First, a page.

I was originally going to write a bit on the crisis in Europe. However, when I started looking for the chart that sparked off the idea, I stumbled upon The Economist’s Daily Chart section (you can see it here).
Essentially the lovely people over at The Economist publish a chart every day on pretty much everything. Not only are they extremely shiny, they are also usually both topical and interesting. They even have an advent calender!
So apart from all of the eye candy, just why are graphs so awesome? I think they allow you to summarize a huge amount of what’s going on in just a small area. Not only that but they can be great tools on which to frame a discussion. Here are some charts that I found particularly interesting:
1. European Borrowing and Lending
This graph shows how much banks have been able to raise in the bond markets. Put simply, how much extra cash they have managed to get invested into their business. Investors in exchange for providing this money now, get a rate of return on what is called a bond. The graph firstly shows that banks are having major issues in getting more cash, which they need to meet the new Basel Rules*. Secondly it shows that investors are unwilling to issue these bonds unless they are covered. A covered bond is a bond which is linked to an asset proportional in value to the bond issued. So if the bank cannot pay the bond interest then the investors can take control of the asset to get their money back. Fundamentally this graph shows just how little liquidity and how much paranoia is driving the behaviour of European banks.
*(Basel 3 is the latest set of guidelines issued for global banking. Passed after the financial crisis they required banks to keep a far greater proportion of their assets as cash, the kind of money you carry around in your pocket everyday, as opposed to investments, say mortgages)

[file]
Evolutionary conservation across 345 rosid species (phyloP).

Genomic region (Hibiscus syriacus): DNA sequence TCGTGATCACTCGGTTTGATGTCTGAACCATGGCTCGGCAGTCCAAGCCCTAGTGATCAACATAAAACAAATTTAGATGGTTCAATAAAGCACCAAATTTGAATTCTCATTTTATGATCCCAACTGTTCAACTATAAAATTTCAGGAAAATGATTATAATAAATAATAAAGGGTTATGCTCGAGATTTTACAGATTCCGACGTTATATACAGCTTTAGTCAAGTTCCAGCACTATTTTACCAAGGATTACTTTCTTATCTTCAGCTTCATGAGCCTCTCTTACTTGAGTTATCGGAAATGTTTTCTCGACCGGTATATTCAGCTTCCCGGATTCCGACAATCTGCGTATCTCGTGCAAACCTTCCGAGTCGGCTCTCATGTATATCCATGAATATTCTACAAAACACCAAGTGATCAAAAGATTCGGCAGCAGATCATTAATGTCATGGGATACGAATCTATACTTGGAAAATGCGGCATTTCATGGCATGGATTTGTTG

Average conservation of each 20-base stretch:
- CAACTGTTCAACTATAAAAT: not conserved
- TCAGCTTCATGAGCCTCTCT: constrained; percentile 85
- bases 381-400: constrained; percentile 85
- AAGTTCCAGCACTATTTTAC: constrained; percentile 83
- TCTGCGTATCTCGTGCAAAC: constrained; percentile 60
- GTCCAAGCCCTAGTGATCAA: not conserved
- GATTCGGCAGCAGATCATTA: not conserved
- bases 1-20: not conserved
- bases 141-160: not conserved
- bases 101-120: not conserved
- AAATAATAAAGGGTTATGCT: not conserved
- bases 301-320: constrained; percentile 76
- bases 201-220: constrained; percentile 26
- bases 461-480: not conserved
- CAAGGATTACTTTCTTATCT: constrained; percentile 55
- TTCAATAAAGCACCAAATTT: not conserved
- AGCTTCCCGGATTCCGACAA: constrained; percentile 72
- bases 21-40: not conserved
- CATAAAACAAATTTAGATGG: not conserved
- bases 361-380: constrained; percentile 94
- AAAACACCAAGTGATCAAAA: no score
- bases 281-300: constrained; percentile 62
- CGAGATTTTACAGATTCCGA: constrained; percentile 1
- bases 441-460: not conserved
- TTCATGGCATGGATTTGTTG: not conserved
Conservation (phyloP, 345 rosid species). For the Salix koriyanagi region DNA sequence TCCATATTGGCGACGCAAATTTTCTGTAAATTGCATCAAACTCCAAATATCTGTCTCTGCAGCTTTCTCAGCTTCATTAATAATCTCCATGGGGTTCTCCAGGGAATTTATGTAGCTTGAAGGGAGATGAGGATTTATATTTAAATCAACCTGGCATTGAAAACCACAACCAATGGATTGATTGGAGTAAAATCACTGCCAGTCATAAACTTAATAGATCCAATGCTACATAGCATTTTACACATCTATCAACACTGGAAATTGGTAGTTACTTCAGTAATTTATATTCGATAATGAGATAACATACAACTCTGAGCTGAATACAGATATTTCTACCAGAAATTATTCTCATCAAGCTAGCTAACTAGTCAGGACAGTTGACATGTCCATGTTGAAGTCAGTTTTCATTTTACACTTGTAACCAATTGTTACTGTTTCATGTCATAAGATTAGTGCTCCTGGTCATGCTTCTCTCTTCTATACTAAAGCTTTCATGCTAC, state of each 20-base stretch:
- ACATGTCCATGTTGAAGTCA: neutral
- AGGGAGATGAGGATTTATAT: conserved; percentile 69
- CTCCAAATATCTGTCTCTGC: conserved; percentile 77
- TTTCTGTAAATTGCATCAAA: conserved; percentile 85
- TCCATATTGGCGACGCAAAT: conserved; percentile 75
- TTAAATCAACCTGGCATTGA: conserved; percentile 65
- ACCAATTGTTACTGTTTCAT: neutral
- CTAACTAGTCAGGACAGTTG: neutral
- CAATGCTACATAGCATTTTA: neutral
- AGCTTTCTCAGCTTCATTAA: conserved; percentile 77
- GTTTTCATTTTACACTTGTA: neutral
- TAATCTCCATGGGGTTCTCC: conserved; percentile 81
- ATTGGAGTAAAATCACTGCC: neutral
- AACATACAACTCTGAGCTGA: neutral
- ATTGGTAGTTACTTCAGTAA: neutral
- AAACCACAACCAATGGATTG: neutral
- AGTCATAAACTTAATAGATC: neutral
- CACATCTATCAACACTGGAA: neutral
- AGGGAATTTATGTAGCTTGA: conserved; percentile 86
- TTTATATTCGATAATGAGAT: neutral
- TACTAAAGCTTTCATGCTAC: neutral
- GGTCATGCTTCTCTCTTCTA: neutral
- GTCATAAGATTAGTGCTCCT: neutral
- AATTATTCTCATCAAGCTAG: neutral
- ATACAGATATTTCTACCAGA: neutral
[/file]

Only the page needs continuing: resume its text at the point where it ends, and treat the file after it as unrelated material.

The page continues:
This graph shows perceived corruption within the public sector on the Y-axis against a survey-based score for how likely private companies are to engage in bribery on the X-axis. A higher score suggests bribery is less common. It is worth noting that the companies Bribe Payers Index is the likelihood of companies using bribes when doing business in foreign countries. There are some interesting results here. Italy and Turkey rank as the most corrupt amongst the OECD (developed) countries. Hong Kong has one of the least corrupt administrations in the world, despite being part of the China which ranks quite poorly on this scale. Perhaps unsurprisingly the Russian oligarchy is bringing up the rear amongst the major economies.
3. Dangerous Places
When it comes to crime it is often very difficult to make comparisons between countries, partly because the chance of a crime being reported differs greatly across cultures. One of the better measures to get around thus problem are murder rates, as murders tend to be reported. It seems that less developed countries have higher murder rates. Rather surprisingly while Mexico hasn’t topped the chart, they didn’t even make the top ten. Afghanistan has a lower homicide rate than the USA. Quite whether this makes Afghanistan a safer country would be hard to believe.
Disclaimer: All of the charts here are reproductions from the websites linked above.